Last night I cooked an honest to goodness double hamburger in my fry pan from some store-purchased after-20:00 half-price ground beef, coated it in black and white pepper for that authentic Japanese burger flavor (really, their burgers are all peppered), then melted shredded cheese on it and nommed it with ketchup. Aside from the occasional ¥320 box of imported Mac and Cheese, it was probably the closest I’ve gotten to replicating the flavor of America for my own tastebuds in the last 47-odd days. I savored every bite, and washed it down with a totally American Yebisu All-Malt Beer and a Caramel Salt Kit Kat.

I’ve put a combined 32 hours of gameplay time into Dissidia: Final Fantasy and Final Fantasy VII: Crisis Core (two PSP games) in the last three weeks or so.  I basically only play on the train, which gives you an idea where most of my (and many Japanese people’s) time goes.  The sick part is how much I love it.

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Little Shop of Horrors

“A little weird, so…”  He gestures to my nose, points what looks like an airbrush at my face.  To numb me, he says, to numb the insides, the nasal canal.

I have told him about the problems I sometimes have with my right ear, the way everyone’s voices become echoey, the way I can hear my heartbeat, hear myself breathe, that moving my jaw around like I’m some sort of dead-faced Mask-era Jim Carrey makes it occasionally start or stop.  I’m at a Japanese hospital, one that even touts itself as international.  Like all places and services tolerant of and/or designed for foreigners in Japan however, today I’m the only American there.

He sprays it up there, the little paint well filled with piss-colored anesthetic, some primordial nasal date rape to get me acquainted with the idea of his foot-long thick-spaghetti-sized endoscope travelling up (and then down) my nose/throat/whatever.  I literally see him lube it up in front of me, but I’m looking past the blob of viscous gloop and to the TV monitor, upon which is projected the image from the end of the endoscopic camera.  “Maybe we can even take a look at your vocal cords,” he says gleefully as he slides it in.  I watch him part the hairs of my nose from inside, a red sea, then vague images of pulsing matter.  “Your eustachian tubes are fine!”  A droplet of cold lube drips down from one nostril but I cannot speak or move, all Neo-from-the-Matrix only the fucking thing is down my throat instead of in a port at the back of my neck.  I can’t remember if I’m breathing, the images get stranger and stranger as I start focusing less on the TV and more on the fact that I just want the goddamned thing out, but he cannot get enough.  “Look at this!  Do you see this opening!  This is where blah blah blah whatever man I want it out.  I cough on it, feels like someone’s got a hunk of Twizzlers stuffed down there, but this man is all glee.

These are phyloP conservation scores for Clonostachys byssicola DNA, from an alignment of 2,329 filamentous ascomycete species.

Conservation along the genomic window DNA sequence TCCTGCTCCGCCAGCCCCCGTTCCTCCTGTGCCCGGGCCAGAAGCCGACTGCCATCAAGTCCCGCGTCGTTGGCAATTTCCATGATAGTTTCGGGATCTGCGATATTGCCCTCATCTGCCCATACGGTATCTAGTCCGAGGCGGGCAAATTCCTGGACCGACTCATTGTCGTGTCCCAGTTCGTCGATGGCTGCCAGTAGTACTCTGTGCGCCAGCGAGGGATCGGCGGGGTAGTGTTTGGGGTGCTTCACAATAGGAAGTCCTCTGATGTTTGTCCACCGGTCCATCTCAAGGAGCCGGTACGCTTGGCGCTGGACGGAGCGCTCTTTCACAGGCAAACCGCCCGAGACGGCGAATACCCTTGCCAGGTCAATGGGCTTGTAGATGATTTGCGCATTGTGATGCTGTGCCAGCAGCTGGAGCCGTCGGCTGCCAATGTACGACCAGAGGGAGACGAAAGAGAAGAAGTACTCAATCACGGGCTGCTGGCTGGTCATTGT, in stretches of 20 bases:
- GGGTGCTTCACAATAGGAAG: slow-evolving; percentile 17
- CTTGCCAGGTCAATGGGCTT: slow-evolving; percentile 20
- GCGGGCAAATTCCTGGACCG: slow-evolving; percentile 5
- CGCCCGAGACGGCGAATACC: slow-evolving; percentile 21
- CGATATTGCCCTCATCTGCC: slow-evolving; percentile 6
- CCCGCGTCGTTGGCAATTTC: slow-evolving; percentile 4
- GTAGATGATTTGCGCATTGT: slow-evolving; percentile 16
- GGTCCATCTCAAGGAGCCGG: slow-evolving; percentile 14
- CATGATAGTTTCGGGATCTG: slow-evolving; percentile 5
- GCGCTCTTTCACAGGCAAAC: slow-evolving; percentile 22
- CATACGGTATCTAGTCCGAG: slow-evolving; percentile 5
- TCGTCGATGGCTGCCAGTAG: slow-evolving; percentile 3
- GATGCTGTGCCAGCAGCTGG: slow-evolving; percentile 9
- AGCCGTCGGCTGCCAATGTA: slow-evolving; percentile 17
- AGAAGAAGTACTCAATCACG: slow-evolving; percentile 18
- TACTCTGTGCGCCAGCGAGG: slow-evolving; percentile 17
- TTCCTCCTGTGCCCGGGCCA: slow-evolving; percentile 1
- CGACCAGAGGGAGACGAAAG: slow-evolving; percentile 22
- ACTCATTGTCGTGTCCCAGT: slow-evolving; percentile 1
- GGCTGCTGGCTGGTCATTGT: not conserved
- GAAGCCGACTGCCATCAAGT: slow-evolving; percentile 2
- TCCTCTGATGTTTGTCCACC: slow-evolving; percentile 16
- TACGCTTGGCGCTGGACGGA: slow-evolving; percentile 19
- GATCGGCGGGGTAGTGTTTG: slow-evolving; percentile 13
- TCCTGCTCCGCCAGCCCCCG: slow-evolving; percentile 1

“Remember we said we’d look at your vocal cords!”  He shoves it down further and I’m being mined for precious ore, all I can muster is a vague gesture, an anemic dual-handed kung-fu push-off, a geriatric Hadouken, eyes half-squinted but transfixed on the peculiar images on TV, pull it out pull it out jesus christ!

“Look at the vocal cords!  Say one two three four five!  AHAHAH!!!!”  He is actually literally saying this.  He is a maniac.  Then he says “enough?” as he twists the fucking thing, I am gagging, there is a Wendy’s Frostie maker in my sinuses, then it’s out like a T-1000 metal rod, gel dripping out my nose.

All I can muster is a “jeez, sorry.”  His expert diagnosis: we don’t have any specific treatment, whoops!  I tell him, I need to, you know, I gotta talk to teach, I gotta hear the volume of my voice.  He laughs!  He laughs at me!  “Maybe your own solution works well enough,” he says, and I assume he’s referring to my swinging my jaw around like it’s connected with a slack balljoint.  I tell him no, no it doesn’t really, and that is it.  In Japan I pay only 30% of the bill for their trouble, a scant ¥810 for the privledge of violation.  I have, upon further review, made far worse personal decisions in this life than this.

Later, after being “cured,” I sought retail therapy with Jessy.  We came away with a festival bounty, Mark III, a ten-ton walrus stuffed with goodies:  UNIQLO clothing.  A book and DVD set about a Japanese cat named Maru (book title “I am Maru”) who is famous for being lazy, sliding in boxes, and doing stupid shit while looking cute, or in other words, famous for being a cat.  Two separate ass-whipping gashapons (Eva Unit 01 and a “Lunar Rabbit” girl Mina with a giant carrot weapon), the best ones of each set on our first try.  A bag full of snacks from “Donki,” which is a store which bears the actual name for some reason of “Don Quixote.”  Chicken and egg okonomiyaki, a variety of dumb shit from the 100-yen store, and a spicy homemade stir-fry donburi capped the evening.

At night, I listen for the wails of the doctor, and sense the slick black endoscopic plastic slithering along my tatami.  It cries “this is not the last time, this is not the end.”